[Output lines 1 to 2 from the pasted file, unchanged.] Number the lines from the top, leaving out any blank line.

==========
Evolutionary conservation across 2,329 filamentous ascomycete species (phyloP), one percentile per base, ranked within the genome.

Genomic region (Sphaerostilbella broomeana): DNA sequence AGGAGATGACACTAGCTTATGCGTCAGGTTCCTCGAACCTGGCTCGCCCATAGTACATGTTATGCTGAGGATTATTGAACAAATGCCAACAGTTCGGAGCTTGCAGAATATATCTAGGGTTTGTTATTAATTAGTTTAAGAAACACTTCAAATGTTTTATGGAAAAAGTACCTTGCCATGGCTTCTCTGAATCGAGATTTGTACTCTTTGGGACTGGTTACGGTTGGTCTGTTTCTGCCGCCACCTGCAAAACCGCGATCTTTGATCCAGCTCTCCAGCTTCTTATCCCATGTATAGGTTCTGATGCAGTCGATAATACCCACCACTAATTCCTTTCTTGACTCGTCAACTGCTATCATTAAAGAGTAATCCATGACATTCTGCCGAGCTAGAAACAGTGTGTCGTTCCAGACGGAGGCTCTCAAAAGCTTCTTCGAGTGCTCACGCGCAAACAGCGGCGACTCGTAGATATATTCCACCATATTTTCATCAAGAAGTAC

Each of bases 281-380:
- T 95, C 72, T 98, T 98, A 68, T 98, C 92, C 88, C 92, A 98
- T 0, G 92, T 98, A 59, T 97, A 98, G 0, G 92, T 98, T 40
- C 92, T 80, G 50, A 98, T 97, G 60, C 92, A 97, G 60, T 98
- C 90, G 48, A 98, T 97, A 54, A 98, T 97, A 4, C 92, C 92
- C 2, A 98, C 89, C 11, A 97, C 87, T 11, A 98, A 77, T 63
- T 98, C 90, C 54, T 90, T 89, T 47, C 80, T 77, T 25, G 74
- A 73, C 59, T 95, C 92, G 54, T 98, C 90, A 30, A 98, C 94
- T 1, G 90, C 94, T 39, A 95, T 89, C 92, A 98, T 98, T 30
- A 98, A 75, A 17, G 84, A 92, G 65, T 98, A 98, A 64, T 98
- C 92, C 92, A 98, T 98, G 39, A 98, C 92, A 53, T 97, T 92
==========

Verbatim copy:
Evolutionary conservation across 2,329 filamentous ascomycete species (phyloP), one percentile per base, ranked within the genome.

Genomic region (Sphaerostilbella broomeana): DNA sequence AGGAGATGACACTAGCTTATGCGTCAGGTTCCTCGAACCTGGCTCGCCCATAGTACATGTTATGCTGAGGATTATTGAACAAATGCCAACAGTTCGGAGCTTGCAGAATATATCTAGGGTTTGTTATTAATTAGTTTAAGAAACACTTCAAATGTTTTATGGAAAAAGTACCTTGCCATGGCTTCTCTGAATCGAGATTTGTACTCTTTGGGACTGGTTACGGTTGGTCTGTTTCTGCCGCCACCTGCAAAACCGCGATCTTTGATCCAGCTCTCCAGCTTCTTATCCCATGTATAGGTTCTGATGCAGTCGATAATACCCACCACTAATTCCTTTCTTGACTCGTCAACTGCTATCATTAAAGAGTAATCCATGACATTCTGCCGAGCTAGAAACAGTGTGTCGTTCCAGACGGAGGCTCTCAAAAGCTTCTTCGAGTGCTCACGCGCAAACAGCGGCGACTCGTAGATATATTCCACCATATTTTCATCAAGAAGTAC